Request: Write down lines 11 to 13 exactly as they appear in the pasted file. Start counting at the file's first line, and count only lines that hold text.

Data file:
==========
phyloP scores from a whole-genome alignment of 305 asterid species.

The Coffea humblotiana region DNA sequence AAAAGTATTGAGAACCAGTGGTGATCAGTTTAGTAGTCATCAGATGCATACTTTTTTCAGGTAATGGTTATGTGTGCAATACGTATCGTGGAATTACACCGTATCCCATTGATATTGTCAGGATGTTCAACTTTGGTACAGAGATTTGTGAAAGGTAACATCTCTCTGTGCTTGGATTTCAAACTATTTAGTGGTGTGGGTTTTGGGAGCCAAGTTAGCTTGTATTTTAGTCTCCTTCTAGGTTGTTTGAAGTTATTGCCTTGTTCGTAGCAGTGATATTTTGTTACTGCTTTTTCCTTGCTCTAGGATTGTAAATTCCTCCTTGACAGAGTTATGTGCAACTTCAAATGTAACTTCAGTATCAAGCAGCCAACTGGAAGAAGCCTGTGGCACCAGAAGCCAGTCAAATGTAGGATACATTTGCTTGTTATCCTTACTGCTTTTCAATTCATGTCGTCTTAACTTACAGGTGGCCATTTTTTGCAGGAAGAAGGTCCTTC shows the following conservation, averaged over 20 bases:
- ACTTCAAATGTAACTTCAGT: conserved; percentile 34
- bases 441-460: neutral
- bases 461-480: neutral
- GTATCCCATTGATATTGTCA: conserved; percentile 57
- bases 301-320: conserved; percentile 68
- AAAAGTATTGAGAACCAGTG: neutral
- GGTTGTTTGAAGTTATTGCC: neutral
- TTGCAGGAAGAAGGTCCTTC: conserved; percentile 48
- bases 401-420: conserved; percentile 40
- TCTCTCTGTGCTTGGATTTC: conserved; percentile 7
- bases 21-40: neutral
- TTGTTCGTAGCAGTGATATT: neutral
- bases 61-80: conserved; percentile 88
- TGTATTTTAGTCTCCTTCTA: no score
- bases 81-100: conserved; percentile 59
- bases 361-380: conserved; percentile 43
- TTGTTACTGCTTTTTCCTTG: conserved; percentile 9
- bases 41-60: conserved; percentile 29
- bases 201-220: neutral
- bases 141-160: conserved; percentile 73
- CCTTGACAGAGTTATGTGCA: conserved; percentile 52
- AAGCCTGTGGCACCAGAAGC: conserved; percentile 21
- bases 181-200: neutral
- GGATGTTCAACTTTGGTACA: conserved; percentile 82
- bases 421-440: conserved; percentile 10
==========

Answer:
- bases 401-420: conserved; percentile 40
- TCTCTCTGTGCTTGGATTTC: conserved; percentile 7
- bases 21-40: neutral